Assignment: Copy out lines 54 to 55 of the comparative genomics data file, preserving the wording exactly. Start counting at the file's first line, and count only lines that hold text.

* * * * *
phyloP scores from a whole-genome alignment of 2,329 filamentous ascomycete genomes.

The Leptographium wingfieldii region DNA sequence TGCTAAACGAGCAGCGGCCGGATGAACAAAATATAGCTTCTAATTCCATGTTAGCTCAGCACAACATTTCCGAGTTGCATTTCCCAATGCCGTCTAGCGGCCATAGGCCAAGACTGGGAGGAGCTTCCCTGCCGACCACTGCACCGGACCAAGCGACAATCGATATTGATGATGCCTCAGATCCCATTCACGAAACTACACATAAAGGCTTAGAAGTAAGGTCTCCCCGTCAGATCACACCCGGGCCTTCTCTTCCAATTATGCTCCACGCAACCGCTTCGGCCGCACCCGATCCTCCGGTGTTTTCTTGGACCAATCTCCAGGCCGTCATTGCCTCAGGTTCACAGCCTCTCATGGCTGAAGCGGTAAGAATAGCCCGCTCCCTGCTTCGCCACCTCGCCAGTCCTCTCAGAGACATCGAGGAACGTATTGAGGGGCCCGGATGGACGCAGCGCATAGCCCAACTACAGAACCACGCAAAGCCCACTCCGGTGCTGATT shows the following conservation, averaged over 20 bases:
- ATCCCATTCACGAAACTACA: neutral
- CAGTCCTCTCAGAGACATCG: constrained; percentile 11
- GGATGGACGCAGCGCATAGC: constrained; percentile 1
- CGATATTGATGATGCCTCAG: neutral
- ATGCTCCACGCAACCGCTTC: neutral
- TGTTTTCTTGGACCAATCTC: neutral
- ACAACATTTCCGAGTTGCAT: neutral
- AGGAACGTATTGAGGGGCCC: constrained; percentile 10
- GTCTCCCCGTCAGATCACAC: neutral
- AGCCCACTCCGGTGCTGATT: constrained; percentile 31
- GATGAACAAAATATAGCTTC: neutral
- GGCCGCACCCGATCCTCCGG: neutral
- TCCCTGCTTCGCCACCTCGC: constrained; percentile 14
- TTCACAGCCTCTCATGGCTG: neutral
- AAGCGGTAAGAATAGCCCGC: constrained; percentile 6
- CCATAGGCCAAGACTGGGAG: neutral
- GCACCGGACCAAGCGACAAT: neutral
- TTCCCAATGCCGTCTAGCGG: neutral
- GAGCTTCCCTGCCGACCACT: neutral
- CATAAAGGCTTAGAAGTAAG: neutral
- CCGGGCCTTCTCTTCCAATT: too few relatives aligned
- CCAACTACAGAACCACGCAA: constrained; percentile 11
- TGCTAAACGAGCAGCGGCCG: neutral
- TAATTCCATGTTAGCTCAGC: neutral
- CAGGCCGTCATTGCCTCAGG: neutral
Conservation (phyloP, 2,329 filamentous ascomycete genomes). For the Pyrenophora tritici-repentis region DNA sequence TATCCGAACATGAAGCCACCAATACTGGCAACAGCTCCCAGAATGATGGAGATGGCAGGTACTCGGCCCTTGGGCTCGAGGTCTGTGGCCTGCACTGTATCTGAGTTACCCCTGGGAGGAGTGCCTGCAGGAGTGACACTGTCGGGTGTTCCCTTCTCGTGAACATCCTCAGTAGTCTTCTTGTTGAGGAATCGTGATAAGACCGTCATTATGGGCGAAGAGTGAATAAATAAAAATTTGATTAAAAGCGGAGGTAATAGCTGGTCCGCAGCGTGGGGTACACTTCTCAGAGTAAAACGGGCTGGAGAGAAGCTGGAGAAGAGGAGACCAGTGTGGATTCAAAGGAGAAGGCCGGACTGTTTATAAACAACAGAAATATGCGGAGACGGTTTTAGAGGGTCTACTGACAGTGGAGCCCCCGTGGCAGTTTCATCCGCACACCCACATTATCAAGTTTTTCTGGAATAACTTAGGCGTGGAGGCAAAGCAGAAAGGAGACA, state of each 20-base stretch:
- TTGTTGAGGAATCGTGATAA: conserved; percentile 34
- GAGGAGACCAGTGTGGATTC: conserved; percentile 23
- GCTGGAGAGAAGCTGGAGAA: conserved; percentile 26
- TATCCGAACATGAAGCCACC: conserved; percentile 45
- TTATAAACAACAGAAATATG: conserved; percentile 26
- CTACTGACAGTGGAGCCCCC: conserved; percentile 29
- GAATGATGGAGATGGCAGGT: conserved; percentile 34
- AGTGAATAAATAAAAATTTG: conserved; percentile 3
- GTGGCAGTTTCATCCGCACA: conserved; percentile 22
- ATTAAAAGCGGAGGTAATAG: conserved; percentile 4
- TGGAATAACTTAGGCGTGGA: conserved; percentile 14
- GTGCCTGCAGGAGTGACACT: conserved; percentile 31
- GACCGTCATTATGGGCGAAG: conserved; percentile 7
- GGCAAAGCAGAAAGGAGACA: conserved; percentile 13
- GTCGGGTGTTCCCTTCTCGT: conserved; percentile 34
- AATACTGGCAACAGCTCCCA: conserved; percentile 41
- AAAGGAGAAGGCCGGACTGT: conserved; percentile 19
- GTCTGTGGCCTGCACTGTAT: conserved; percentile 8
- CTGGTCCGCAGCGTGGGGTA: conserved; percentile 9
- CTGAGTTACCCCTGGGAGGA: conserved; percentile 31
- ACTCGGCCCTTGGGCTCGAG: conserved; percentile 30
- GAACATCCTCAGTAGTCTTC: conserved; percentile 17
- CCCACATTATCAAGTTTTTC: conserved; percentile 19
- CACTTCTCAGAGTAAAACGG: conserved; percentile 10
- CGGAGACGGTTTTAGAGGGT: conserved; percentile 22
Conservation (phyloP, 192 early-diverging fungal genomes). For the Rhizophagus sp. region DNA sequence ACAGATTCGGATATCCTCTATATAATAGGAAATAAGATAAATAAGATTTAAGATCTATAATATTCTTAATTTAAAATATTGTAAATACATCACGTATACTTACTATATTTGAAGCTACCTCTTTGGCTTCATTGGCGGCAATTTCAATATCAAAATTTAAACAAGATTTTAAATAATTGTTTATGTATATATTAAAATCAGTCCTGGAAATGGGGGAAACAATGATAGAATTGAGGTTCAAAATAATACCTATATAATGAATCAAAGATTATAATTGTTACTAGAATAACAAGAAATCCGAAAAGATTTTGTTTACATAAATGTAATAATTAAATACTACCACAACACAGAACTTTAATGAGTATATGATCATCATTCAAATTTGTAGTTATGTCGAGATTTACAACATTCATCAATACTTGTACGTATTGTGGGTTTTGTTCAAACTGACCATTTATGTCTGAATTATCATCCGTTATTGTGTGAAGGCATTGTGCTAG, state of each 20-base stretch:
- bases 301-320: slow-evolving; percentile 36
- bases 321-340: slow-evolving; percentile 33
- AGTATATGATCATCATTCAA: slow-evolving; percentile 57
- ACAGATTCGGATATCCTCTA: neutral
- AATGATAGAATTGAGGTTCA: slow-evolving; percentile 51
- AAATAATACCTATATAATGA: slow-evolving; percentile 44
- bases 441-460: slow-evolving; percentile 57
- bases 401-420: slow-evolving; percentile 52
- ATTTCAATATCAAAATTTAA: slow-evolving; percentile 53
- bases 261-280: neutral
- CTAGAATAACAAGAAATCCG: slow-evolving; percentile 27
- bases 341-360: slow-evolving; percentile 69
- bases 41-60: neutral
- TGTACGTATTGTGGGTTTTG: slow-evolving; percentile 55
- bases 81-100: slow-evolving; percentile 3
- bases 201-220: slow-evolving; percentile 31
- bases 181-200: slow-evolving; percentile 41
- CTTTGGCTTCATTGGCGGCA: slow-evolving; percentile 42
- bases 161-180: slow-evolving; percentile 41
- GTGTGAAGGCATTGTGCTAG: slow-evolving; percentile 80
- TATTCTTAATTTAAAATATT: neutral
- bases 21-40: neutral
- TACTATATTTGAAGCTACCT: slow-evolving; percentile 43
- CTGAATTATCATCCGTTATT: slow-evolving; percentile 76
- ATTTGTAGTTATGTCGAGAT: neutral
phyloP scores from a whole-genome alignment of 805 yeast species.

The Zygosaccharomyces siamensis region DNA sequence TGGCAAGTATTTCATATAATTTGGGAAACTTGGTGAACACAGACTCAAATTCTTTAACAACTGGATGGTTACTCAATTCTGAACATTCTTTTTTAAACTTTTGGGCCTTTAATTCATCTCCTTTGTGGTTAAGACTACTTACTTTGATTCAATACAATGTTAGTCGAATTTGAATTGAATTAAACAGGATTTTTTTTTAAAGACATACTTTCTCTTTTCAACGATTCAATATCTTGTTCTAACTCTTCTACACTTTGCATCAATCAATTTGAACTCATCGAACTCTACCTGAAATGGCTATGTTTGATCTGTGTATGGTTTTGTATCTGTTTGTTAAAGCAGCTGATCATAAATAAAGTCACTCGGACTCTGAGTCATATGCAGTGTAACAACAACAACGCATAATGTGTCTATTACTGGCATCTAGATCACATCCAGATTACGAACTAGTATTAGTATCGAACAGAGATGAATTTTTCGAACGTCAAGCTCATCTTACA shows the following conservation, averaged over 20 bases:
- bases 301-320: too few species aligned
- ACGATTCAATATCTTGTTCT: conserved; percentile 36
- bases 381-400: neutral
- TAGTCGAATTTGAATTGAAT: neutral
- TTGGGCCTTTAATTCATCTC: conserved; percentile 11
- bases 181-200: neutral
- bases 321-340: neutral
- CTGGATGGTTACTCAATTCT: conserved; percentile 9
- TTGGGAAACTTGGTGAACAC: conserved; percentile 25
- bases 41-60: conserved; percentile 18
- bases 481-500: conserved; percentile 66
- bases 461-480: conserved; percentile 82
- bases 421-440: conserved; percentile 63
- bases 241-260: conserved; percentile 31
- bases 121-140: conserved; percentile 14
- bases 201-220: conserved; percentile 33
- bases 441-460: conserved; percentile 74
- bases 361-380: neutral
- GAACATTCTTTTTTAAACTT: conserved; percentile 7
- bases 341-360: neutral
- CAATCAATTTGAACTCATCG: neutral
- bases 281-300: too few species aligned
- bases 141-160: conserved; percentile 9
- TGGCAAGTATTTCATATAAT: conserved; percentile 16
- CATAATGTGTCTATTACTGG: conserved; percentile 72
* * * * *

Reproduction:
Conservation (phyloP, 192 early-diverging fungal genomes). For the Rhizophagus sp. region DNA sequence ACAGATTCGGATATCCTCTATATAATAGGAAATAAGATAAATAAGATTTAAGATCTATAATATTCTTAATTTAAAATATTGTAAATACATCACGTATACTTACTATATTTGAAGCTACCTCTTTGGCTTCATTGGCGGCAATTTCAATATCAAAATTTAAACAAGATTTTAAATAATTGTTTATGTATATATTAAAATCAGTCCTGGAAATGGGGGAAACAATGATAGAATTGAGGTTCAAAATAATACCTATATAATGAATCAAAGATTATAATTGTTACTAGAATAACAAGAAATCCGAAAAGATTTTGTTTACATAAATGTAATAATTAAATACTACCACAACACAGAACTTTAATGAGTATATGATCATCATTCAAATTTGTAGTTATGTCGAGATTTACAACATTCATCAATACTTGTACGTATTGTGGGTTTTGTTCAAACTGACCATTTATGTCTGAATTATCATCCGTTATTGTGTGAAGGCATTGTGCTAG, state of each 20-base stretch:
- bases 301-320: slow-evolving; percentile 36